Photo: Michael Ciaglo, Staff
The launch date of NASA's problem-plagued, $8 billion James Webb Space Telescope is changing once again, but the new schedule won't be announced until later this month, officials said Monday.
The telescope, the successor to the Hubble Space Telescope, was initially expected to launch in 2007 but has faced repeated delays and burgeoning costs. The launch date most recently was delayed to May 2020, which will likely push project costs over the $8 billion cap set by Congress in 2011.
The mission has been so problematic that a 10-member, Independent Review Board was tasked with reviewing it. They presented their findings to top NASA officials last month, who will then use that information to "define the new launch schedule," a NASA spokesperson said Monday.
"After the launch date is established, NASA will be able to provide a new cost estimate," the statement read.
The Webb telescope is one of NASA's most complex and expensive projects to date, meant to revolutionize the world's understanding of planet and star formation.
Initially, it was expected to cost $1 billion and be launched in 2007. That price tag later jumped to $3.5 billion with a launch target of 2011. It has continued to increase since then with the most recent missed launch targeted for June 2019.
Last month, NASA Administrator Jim Bridenstine told U.S. Senators that the space agency likely will ask for more money for the project beyond the $8 billion funding cap set by Congress in 2011.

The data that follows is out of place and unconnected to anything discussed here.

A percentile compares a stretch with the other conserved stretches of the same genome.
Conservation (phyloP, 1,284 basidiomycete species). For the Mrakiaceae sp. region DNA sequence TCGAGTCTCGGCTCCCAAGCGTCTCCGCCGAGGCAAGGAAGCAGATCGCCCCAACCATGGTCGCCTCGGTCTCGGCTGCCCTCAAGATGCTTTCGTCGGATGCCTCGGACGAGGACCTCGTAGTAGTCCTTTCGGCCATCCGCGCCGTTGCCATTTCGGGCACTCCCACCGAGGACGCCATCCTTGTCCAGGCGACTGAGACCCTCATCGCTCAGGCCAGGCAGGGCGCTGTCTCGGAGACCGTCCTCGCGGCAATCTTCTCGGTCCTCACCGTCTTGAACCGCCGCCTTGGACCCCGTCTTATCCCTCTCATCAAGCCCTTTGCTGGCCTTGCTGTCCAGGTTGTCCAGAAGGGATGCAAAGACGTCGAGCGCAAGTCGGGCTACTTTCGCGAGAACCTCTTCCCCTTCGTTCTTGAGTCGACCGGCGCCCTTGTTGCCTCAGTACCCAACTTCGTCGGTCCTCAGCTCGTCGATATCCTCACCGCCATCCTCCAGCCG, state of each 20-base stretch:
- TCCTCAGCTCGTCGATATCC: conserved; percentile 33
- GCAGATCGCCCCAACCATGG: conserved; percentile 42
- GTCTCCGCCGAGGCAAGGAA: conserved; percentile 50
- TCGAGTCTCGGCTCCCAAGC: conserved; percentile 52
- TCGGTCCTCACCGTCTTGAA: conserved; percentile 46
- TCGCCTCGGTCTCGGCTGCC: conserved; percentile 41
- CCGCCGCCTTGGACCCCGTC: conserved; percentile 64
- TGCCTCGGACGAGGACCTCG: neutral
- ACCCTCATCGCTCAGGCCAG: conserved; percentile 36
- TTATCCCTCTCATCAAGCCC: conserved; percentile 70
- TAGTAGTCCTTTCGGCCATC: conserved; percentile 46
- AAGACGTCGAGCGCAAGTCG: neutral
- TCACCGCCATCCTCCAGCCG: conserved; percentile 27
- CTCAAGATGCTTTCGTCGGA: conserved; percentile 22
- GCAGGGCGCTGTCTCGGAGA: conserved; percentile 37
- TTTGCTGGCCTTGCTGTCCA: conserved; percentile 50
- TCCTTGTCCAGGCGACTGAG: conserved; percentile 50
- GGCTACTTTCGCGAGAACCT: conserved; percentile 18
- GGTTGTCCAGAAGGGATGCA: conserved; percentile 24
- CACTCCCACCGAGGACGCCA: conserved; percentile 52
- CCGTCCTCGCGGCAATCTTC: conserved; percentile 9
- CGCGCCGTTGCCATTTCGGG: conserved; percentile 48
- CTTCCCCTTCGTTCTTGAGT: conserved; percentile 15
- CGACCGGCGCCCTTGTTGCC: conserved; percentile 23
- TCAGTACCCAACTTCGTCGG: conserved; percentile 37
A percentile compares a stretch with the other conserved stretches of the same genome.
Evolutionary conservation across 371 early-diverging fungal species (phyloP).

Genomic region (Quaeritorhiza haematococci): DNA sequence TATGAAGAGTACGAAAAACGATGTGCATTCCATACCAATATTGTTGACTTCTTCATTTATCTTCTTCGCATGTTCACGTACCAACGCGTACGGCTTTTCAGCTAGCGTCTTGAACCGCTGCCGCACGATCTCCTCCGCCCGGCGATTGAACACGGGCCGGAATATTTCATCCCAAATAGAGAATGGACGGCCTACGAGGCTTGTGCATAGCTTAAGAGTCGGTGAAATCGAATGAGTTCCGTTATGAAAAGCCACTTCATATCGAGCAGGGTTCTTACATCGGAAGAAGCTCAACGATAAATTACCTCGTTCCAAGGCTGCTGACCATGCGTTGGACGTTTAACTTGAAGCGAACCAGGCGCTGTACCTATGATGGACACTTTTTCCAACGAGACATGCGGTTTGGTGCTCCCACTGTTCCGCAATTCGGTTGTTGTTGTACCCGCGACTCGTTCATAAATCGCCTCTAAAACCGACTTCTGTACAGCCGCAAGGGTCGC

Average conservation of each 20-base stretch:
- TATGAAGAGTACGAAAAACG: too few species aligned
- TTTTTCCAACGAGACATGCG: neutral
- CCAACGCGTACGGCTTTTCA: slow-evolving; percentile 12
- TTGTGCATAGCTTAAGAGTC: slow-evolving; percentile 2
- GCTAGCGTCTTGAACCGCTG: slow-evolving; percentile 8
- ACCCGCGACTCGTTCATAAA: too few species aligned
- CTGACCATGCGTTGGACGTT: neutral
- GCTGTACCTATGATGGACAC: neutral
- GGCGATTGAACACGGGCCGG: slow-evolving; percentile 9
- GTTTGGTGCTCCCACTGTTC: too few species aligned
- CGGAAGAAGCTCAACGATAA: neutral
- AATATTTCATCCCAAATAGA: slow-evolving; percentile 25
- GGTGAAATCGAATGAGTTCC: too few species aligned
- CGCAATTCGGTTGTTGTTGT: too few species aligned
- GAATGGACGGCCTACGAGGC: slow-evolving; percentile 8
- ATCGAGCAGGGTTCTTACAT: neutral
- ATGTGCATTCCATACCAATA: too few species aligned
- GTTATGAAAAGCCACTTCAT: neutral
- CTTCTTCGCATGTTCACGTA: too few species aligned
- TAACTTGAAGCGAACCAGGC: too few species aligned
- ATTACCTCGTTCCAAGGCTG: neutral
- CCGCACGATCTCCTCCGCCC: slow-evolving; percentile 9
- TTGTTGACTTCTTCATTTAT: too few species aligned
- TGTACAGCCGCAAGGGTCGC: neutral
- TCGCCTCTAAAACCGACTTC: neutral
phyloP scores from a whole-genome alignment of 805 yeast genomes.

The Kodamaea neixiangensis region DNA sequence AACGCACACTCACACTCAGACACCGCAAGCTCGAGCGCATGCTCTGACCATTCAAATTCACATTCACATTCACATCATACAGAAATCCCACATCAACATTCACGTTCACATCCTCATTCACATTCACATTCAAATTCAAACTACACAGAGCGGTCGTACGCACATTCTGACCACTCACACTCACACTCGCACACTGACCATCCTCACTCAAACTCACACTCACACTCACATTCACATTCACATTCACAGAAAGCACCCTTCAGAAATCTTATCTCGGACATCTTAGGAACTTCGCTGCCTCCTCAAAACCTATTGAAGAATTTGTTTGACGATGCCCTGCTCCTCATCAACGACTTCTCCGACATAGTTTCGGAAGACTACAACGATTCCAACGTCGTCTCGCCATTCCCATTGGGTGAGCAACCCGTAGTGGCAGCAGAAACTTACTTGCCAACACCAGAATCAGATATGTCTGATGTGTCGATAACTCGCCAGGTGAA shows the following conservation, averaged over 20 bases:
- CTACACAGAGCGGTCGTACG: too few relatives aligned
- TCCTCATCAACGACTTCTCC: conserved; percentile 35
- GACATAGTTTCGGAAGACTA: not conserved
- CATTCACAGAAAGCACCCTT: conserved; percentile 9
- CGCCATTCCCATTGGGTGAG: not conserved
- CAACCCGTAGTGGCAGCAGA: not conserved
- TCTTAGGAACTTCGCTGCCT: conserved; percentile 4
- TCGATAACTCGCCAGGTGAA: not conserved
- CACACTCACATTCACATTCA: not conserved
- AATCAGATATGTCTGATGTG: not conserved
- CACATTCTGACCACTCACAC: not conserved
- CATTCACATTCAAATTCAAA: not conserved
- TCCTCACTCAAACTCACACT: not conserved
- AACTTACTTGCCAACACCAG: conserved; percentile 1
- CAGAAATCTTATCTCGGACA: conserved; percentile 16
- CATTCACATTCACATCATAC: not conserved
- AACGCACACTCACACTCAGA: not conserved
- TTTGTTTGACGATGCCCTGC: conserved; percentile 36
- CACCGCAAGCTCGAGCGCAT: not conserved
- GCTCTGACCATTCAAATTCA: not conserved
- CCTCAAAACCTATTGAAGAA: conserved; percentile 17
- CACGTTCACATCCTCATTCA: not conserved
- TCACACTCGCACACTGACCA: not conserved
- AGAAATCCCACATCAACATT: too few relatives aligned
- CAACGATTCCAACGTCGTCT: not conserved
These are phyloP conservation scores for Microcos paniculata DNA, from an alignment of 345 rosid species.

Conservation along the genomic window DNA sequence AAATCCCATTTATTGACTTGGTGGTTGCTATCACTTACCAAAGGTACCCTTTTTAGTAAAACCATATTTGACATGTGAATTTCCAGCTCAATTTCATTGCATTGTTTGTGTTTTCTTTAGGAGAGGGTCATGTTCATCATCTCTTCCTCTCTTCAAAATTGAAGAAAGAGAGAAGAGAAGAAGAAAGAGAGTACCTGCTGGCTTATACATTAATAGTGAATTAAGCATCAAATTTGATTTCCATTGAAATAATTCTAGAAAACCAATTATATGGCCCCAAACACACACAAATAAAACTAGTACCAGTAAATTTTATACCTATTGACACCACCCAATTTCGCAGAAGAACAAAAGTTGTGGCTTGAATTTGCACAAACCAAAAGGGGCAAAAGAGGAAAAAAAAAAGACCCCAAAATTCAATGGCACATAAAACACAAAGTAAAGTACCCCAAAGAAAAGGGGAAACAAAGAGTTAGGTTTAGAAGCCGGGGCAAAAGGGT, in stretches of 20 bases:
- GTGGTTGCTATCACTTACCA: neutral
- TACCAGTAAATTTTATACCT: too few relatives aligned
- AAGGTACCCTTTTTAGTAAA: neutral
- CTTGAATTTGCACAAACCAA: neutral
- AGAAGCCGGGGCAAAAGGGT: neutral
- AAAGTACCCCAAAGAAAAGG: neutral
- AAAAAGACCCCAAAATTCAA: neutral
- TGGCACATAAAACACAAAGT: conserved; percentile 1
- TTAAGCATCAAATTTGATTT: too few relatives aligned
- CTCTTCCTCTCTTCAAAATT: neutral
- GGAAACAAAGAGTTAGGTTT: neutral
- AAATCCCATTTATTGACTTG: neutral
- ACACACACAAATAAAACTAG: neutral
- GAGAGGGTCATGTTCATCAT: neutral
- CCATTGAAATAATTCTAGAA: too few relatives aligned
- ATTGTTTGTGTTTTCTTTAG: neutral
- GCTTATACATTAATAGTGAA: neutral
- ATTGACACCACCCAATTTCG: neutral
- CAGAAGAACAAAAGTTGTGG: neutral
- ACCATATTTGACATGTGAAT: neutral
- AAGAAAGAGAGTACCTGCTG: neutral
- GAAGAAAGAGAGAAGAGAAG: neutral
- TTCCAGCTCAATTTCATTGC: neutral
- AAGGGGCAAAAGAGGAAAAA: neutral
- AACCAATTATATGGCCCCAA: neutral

"We have spent so much money at this point that it's important" we continue, Bridenstine said during a U.S. Senate committee meeting. "We have to come to a meeting of the minds and figure out how do we go forward with the program if we need to go above the cap set by Congress."
President Donald Trump's budget proposal for NASA in the coming budget year includes funds to keep the project on track. However, it would cancel Webb's successor, the Wide-Field Infrared Survey Telescope (WFIRST), "due to its significant cost and higher priorities within NASA," according to a budget document.
WFIRST was being built to study dark energy, exoplanets and infrared astrophysics, and the National Academy of Sciences recommended that it follow Webb.
But the cost of the project, set to be launched in the mid-2020s, has ballooned to $3.6 billion, well above initial projections.
Since Trump's proposed budget must be approved by Congress, work on WFIRST is continuing in the interim.
Alex Stuckey covers NASA and the environment for the Houston Chronicle. You can reach her at firstname.lastname@example.org or Twitter.com/alexdstuckey.